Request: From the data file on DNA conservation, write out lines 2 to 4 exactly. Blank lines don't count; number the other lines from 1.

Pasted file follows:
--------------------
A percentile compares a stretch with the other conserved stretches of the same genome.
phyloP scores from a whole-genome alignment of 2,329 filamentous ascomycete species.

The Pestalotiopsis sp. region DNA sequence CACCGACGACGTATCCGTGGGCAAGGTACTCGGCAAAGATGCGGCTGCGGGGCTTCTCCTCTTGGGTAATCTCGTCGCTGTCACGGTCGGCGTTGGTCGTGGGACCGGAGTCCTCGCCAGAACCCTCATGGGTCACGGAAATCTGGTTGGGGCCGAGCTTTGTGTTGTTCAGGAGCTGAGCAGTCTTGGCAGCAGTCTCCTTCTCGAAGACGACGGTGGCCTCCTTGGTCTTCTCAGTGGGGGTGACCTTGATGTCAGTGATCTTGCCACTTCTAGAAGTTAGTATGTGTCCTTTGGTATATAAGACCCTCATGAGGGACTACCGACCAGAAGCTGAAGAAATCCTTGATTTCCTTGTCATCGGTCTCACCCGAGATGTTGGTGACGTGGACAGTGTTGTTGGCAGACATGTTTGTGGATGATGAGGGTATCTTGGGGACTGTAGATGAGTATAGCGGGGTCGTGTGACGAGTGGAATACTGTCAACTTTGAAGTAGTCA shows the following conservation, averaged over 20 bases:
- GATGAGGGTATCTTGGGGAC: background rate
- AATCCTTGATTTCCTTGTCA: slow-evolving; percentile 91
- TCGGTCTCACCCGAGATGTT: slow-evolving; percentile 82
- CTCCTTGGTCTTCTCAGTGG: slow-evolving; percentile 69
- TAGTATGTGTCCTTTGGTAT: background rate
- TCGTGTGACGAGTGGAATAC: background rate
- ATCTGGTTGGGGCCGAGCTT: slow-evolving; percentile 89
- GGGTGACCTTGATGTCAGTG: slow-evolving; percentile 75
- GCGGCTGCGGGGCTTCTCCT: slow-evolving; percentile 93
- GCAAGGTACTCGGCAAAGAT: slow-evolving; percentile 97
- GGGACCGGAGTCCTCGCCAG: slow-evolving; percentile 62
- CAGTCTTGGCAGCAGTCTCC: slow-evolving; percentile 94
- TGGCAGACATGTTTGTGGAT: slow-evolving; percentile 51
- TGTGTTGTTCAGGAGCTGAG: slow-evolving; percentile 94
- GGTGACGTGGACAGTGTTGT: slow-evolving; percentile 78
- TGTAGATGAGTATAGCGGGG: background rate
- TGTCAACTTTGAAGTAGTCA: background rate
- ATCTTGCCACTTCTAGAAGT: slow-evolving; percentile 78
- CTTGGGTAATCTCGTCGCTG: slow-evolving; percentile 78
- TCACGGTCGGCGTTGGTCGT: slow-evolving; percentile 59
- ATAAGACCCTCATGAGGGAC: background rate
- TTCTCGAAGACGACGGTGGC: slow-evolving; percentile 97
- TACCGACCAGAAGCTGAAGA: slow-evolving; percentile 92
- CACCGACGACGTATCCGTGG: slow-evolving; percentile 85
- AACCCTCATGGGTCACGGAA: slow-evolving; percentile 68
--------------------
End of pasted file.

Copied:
phyloP scores from a whole-genome alignment of 2,329 filamentous ascomycete species.

The Pestalotiopsis sp. region DNA sequence CACCGACGACGTATCCGTGGGCAAGGTACTCGGCAAAGATGCGGCTGCGGGGCTTCTCCTCTTGGGTAATCTCGTCGCTGTCACGGTCGGCGTTGGTCGTGGGACCGGAGTCCTCGCCAGAACCCTCATGGGTCACGGAAATCTGGTTGGGGCCGAGCTTTGTGTTGTTCAGGAGCTGAGCAGTCTTGGCAGCAGTCTCCTTCTCGAAGACGACGGTGGCCTCCTTGGTCTTCTCAGTGGGGGTGACCTTGATGTCAGTGATCTTGCCACTTCTAGAAGTTAGTATGTGTCCTTTGGTATATAAGACCCTCATGAGGGACTACCGACCAGAAGCTGAAGAAATCCTTGATTTCCTTGTCATCGGTCTCACCCGAGATGTTGGTGACGTGGACAGTGTTGTTGGCAGACATGTTTGTGGATGATGAGGGTATCTTGGGGACTGTAGATGAGTATAGCGGGGTCGTGTGACGAGTGGAATACTGTCAACTTTGAAGTAGTCA shows the following conservation, averaged over 20 bases:
- GATGAGGGTATCTTGGGGAC: background rate